By Sabrina Rodriguez
By Michael E. Miller
By Carlos Suarez De Jesus
By Luther Campbell
By Kyle Munzenrieder
By Sabrina Rodriguez
By Trevor Bach
By Kyle Munzenrieder
It's 1:00 a.m. on a muggy Friday in September. While most of Miami sleeps, ten sleek foreign automobiles speed toward the metropolis's western edge. Young men steer the growling, low-riding vehicles west on lonely Tamiami Trail. When the convoy reaches Krome Avenue, it turns right and travels north about five miles. At a pitch-black and empty stretch, eight of the cars fan out to both shoulders. Two stay on the road, side by side. They are preparing to race, not to win a prize nor settle a dispute, but for pride, bragging rights, and reputation.
A 1995 green Acura Integra GS-R idles in the northbound lane. Jose Colón, a race fanatic, hunkers down behind the wheel. The stout 23-year-old draws on a cigarette while checking last-minute details. His ride is impeccable. He has replaced the dull rims installed at the factory with shiny ones. He's added wide tires and a spoiler. Oversize chrome exhaust pipes, new red spark-plug wires, and a silver, softball-size air filter combine to enhance the sports car's performance.
Next to Colón's Acura is a red 1995 Honda Civic Si, its bottom just inches above the ground. A slender male driver leans back in his seat. When New Times approaches and asks his name, he refuses to divulge it. Then he revs the engine to a high pitch.
The road is clear.
As the bitter smell of exhaust fumes permeates the air, onlookers sit on the hoods of their cars, awaiting the contest's start. Even the spectators' automobiles are somehow modified; some have replaced turn signals with strobe lights while others have added smoky glass to dim their headlights. They whisper in anticipation. Then a man dressed in a black T-shirt and black jeans emerges and walks to the yellow line that marks the middle of the road. He extends his arms horizontally from his sides. The Acura and Honda inch forward. The black-clad starter directs the drivers to align their front bumpers, then backs up about twenty feet.
The starter drops his arms. In an instant, tires squeal, smoke rises from the front wheels, and the vehicles dart forward, leaving two black marks on the asphalt. Onlookers' eyes follow the racers. The metal cacophony stops for an instant as the drivers shift gears. More hushed conversation rises from the audience as the contest proceeds. The racers change to third gear, the red glow of taillights dims, and the deafening roar dissipates as they move faster and farther away. The competitors quickly approach -- and pass -- 100 miles per hour.
Twenty seconds later and about a quarter-mile away, the Integra's yellow hazard lights start flashing, declaring victory. The spectators buzz about the results. It seems Colón's machine is back in racing form after a stint in the repair shop. It may be one of the fastest in Miami, one onlooker comments. The Acura and the Honda slow, make U-turns, and rejoin the group. As they park, two more cars approach the starting line. Colón accepts some congratulations from the crowd. The scene repeats itself with different contestants more than a dozen times during the next hour.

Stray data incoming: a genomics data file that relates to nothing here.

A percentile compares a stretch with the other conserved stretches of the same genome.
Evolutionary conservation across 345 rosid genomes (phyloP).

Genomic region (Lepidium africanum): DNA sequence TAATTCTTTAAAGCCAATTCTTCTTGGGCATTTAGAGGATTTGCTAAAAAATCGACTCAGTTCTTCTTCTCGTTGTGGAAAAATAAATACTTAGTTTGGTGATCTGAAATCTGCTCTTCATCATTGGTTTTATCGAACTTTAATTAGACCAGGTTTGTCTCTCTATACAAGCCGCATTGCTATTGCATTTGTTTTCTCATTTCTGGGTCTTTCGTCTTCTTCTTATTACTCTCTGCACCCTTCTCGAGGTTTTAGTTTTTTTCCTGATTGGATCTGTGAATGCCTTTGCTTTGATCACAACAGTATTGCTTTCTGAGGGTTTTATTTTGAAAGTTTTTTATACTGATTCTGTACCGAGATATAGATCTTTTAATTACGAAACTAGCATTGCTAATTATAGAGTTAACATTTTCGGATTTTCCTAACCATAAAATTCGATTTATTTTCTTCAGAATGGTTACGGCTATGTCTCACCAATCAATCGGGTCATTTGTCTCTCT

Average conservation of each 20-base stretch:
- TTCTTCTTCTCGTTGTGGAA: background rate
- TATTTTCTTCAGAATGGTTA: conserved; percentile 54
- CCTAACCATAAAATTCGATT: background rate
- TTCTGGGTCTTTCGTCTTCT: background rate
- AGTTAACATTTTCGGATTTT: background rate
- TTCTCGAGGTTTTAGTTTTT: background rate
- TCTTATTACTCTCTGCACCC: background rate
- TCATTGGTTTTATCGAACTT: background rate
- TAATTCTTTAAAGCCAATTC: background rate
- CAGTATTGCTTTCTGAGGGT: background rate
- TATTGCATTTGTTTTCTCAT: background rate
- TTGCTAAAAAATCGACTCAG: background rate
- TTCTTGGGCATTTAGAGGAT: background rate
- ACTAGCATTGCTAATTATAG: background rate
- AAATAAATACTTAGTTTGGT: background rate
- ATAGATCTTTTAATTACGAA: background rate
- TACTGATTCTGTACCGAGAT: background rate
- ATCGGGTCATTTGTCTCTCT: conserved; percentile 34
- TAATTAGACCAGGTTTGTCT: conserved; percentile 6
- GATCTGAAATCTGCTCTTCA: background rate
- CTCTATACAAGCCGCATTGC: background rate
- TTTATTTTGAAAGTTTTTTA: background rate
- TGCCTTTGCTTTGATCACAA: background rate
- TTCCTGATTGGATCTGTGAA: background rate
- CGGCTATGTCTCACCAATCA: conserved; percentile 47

Welcome to the secretive subculture of drag racing, Miami style. While the ranks of outlaw drivers are burgeoning, their venues are disappearing. Rapid development on the city's western fringes has converted country roads into urban highways, eliminating many ideal spots for illegal meets. Near the few deserted streets, residents often complain to police about the noise associated with the contests.
The cops certainly know of the racers' intentions. Officers intimidate the young participants by visiting favorite meeting places, compiling lists of offenders, and distributing warnings. Over the years enforcement has been inconsistent; authorities buckle down after drag-racing accidents like the one that killed four teenagers in Hollywood this past August, then retreat a few months later. Most racers shrug off the danger and police pressure. "I do it because I love it," declares Colón. "I wanna be known for something. Now I'm known as Jose Integra. Before they used to call me Hoser."
The Firm car club gathers under the fluorescent lights of a Mobil gas station in Hialeah. Colón serves as secretary for the group of about 30 young men who love to tinker and drive fast. This night six members lean on their vehicles, blowing off steam after a run-in with the constabulary. Some walk into the store to buy snacks. Around 11:00 p.m. Colón receives an urgent phone call from his girlfriend, Sylvia Martinez. His car alarm is blaring. And some suspicious characters are lurking around his beloved Integra in the parking lot of the Kendall apartment that the couple shares. Someone apparently is attempting to steal Colón's wheels, Martinez reports.
Like street cops who receive an urgent call, Colón and company race off. They enter the Palmetto Expressway at NW 103rd Street and head south. Danny Fernandez floors his Honda CRX and club president Mike Hernandez follows closely. They accelerate to speeds approaching 100 miles per hour, swerving around slower cars, missing them by inches. Heavy traffic doesn't impede The Firm, which continues west on State Road 836 and south on Florida's Turnpike. The drivers exit at Kendall Drive, make a stoplight-to-stoplight dash west, and turn right on SW 137th Avenue.